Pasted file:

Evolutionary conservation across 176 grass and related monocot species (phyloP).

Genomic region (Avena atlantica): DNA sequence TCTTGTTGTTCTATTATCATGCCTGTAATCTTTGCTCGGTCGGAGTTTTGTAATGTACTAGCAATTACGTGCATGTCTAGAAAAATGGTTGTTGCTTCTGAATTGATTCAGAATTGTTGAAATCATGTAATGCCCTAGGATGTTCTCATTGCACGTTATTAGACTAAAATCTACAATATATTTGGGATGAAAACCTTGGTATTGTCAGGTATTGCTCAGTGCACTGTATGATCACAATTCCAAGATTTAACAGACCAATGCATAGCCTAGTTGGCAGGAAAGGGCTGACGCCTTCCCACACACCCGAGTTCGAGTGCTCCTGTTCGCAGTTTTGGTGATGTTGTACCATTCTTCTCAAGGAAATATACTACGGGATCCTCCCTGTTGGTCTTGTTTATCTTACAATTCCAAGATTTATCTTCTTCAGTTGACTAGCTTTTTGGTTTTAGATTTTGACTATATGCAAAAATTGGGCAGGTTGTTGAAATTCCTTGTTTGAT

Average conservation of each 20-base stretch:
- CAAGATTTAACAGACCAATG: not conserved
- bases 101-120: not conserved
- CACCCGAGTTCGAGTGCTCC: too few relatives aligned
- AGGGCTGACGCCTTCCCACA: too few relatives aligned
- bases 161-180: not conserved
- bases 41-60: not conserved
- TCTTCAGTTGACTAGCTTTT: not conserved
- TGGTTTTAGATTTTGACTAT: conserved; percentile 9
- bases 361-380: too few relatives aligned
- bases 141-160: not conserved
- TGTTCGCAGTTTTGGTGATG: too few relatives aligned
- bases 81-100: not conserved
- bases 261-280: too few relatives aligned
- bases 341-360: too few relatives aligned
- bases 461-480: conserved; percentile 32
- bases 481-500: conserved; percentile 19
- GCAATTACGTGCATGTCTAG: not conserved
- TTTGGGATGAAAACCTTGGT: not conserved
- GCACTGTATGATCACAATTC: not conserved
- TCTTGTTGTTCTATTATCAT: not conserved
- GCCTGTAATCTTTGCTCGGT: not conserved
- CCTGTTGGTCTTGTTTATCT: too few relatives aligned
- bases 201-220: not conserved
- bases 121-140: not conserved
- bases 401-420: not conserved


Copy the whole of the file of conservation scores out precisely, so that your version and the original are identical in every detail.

Evolutionary conservation across 176 grass and related monocot species (phyloP).

Genomic region (Avena atlantica): DNA sequence TCTTGTTGTTCTATTATCATGCCTGTAATCTTTGCTCGGTCGGAGTTTTGTAATGTACTAGCAATTACGTGCATGTCTAGAAAAATGGTTGTTGCTTCTGAATTGATTCAGAATTGTTGAAATCATGTAATGCCCTAGGATGTTCTCATTGCACGTTATTAGACTAAAATCTACAATATATTTGGGATGAAAACCTTGGTATTGTCAGGTATTGCTCAGTGCACTGTATGATCACAATTCCAAGATTTAACAGACCAATGCATAGCCTAGTTGGCAGGAAAGGGCTGACGCCTTCCCACACACCCGAGTTCGAGTGCTCCTGTTCGCAGTTTTGGTGATGTTGTACCATTCTTCTCAAGGAAATATACTACGGGATCCTCCCTGTTGGTCTTGTTTATCTTACAATTCCAAGATTTATCTTCTTCAGTTGACTAGCTTTTTGGTTTTAGATTTTGACTATATGCAAAAATTGGGCAGGTTGTTGAAATTCCTTGTTTGAT

Average conservation of each 20-base stretch:
- CAAGATTTAACAGACCAATG: not conserved
- bases 101-120: not conserved
- CACCCGAGTTCGAGTGCTCC: too few relatives aligned
- AGGGCTGACGCCTTCCCACA: too few relatives aligned
- bases 161-180: not conserved
- bases 41-60: not conserved
- TCTTCAGTTGACTAGCTTTT: not conserved
- TGGTTTTAGATTTTGACTAT: conserved; percentile 9
- bases 361-380: too few relatives aligned
- bases 141-160: not conserved
- TGTTCGCAGTTTTGGTGATG: too few relatives aligned
- bases 81-100: not conserved
- bases 261-280: too few relatives aligned
- bases 341-360: too few relatives aligned
- bases 461-480: conserved; percentile 32
- bases 481-500: conserved; percentile 19
- GCAATTACGTGCATGTCTAG: not conserved
- TTTGGGATGAAAACCTTGGT: not conserved
- GCACTGTATGATCACAATTC: not conserved
- TCTTGTTGTTCTATTATCAT: not conserved
- GCCTGTAATCTTTGCTCGGT: not conserved
- CCTGTTGGTCTTGTTTATCT: too few relatives aligned
- bases 201-220: not conserved
- bases 121-140: not conserved
- bases 401-420: not conserved